What is flystrike?
Rabbits are said to have "fly strike" (myiasis) when flies lay eggs upon them and the eggs then hatch into maggots. Some species of flies (e.g. bluebottles and greenbottles) produce maggots that can very rapidly mature and eat into flesh within 24 hours. This condition if left untreated can be fatal in rabbits. If you notice any soreness around your rabbits bottom or see fly eggs which are about the size of a grain of rice or maggots please call us immediately to book your rabbit in for treatment. Oundle can be reached on 01832 273521 or Thrapston on 01832 732632.
Is my rabbit at risk?
Any rabbit can get flystrike but certain factors can increase your rabbits risk. Fly strike is more common during the summer months but can occur at any time of the year. Rabbits who cannot keep their bottoms clean are also at a higher risk of developing fly stike.
Rabbits with the following problems are at especially high risk:
- Overweight or obese rabbits
- Long-haired rabbits
- Rabbits with dental Problems
- Rabbits whith runny/weepy eyes
- Females with large dewlaps
- Rabbits with folds of skin around their tummy or bottom
- Rabbits with wounds or discharging abcesses
- Old rabbits
- Rabbits with diarrhoea or loose stools
- Rabbits living in unsanitary conditions
It is very important to keep your rabbis living quarters clean and dry as flies are attracted by damp, smelly conditions.
High risk rabbits should have their bottoms checked twice daily, especially in summer months. If your bunny is quiet and listless; or appear restless and shows signs of discomfort, pick them up immediately and check for eggs and maggots.
What to do if you find your rabbit has maggots.
When checking your rabbit if you discover he/she has fly eggs and/or maggots keep calm and give us a call immediately and let us know your rabbit has fly strike. Fly strike is a true emergency and treatment should not wai. At the Oundle and Thraspton veterinary surgery our vets are on call 24 hours a day 7 days a week simply call Oundle on 01832 273521 or Thraspton on 01832 732632.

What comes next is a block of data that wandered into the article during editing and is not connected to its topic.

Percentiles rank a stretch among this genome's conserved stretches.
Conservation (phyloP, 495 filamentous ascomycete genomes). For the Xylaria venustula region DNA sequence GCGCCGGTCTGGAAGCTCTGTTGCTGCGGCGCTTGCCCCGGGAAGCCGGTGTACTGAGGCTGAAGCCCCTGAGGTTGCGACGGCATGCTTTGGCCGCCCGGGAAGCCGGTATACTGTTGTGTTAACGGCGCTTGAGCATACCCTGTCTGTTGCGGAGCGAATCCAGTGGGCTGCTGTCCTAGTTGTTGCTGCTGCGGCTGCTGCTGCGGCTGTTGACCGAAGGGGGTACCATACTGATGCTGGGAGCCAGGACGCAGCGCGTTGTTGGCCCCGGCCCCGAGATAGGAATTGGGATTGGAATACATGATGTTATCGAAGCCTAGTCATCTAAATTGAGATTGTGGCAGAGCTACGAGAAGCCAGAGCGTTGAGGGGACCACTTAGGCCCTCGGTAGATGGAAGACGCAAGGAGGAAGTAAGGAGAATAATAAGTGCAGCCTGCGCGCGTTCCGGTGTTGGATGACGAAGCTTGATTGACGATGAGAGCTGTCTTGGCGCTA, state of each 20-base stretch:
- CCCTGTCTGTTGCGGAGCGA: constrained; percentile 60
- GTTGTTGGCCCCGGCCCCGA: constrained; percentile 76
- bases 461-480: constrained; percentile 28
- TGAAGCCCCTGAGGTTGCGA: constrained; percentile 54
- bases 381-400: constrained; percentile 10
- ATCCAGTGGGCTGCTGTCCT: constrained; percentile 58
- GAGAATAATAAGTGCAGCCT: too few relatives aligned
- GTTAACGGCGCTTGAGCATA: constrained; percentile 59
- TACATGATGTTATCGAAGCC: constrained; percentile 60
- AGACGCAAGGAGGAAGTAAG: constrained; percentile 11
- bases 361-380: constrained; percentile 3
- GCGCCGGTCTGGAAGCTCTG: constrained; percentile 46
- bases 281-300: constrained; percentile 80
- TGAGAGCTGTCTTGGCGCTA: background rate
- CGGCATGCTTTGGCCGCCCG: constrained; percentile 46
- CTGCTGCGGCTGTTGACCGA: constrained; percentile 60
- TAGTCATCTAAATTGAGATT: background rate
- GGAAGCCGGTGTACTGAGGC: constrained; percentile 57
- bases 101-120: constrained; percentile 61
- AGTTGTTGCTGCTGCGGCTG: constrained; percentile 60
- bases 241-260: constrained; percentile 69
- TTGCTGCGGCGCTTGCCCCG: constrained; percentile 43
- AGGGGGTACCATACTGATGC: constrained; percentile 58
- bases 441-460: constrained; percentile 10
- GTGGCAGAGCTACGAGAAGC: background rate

Providing it does not delay your visit to the vets pick off any visible maggots with tweezers. DO NOT dunk your rabbit in water: your vet may want to shave your rabbit and wet fur clogs clippers.
How is fly strike treated?
Flystrike is a very serious condition and is, sadly often fatal. However, rabbits can make a full recovery if the condition is found and treated quickly. Flyblown rabbits are usually in pain and can go into severe shock, and need skilled veterinary and nursing care.
Treatment often consits of:
- Clipping away the fur around the bottom area so that the vet can remove any external maggots. This usually requires a sedation or a general anaesthetic.
- Suportive care including intravenour or subcutaneous fluids to help prevent shock
- Antibiotics to help try to prevent infection
- Pain Relief
- Anti-parasitic drugs may also be used to try and kill any remaining concealled maggots
Prevention is better than cure and if your rabbit has recovered from flystrick it is very important to make sure that you do everything you can to prevent the same thing from happening again. Tips to help prevent flystrike include:
- Check your rabbit is eating a healthy diet click here for more information on what your rabbit should be eating
- Remove soiled bedding every day and disinfect hutches weekly
- Check our rabbit at least once a day: "high-risk rabbits" need twice daily bottom check in warmer weather.
- Don't forget that house rabbits can also be at risk
- Physical barriers suchas adding fly-screen to hutches and runs to prevent flies gettin to your rabbits
- Fly killers and natural repellents can also be used to help prevent flies from getting to your rabbit. To find out more about natural fly repellants and fly repelling methods click here.
- Speak to one of our vets/nurses about specific fly strike preventative medication
There are many things that can be done to prevent flystrike occuring in your pet rabbit. Remember all rabbits needs regular checks expecially in warmer weather, healthy rabbits, eating a suitable diet and living in clean conditions are at a much lower risk of flystrike. Remember high risk rabbits as mentioned above need extra preventative methods to help prevent flystrike and should also be treated for any under lying condtions that are putting them into the high risk category.
If you would like any more advice on flystrike or advice on further preventative treatment please call and speak to one of our qualified veterinary nurses. Call Oundle on 01832 273521 or Thrapston on 01832 732632.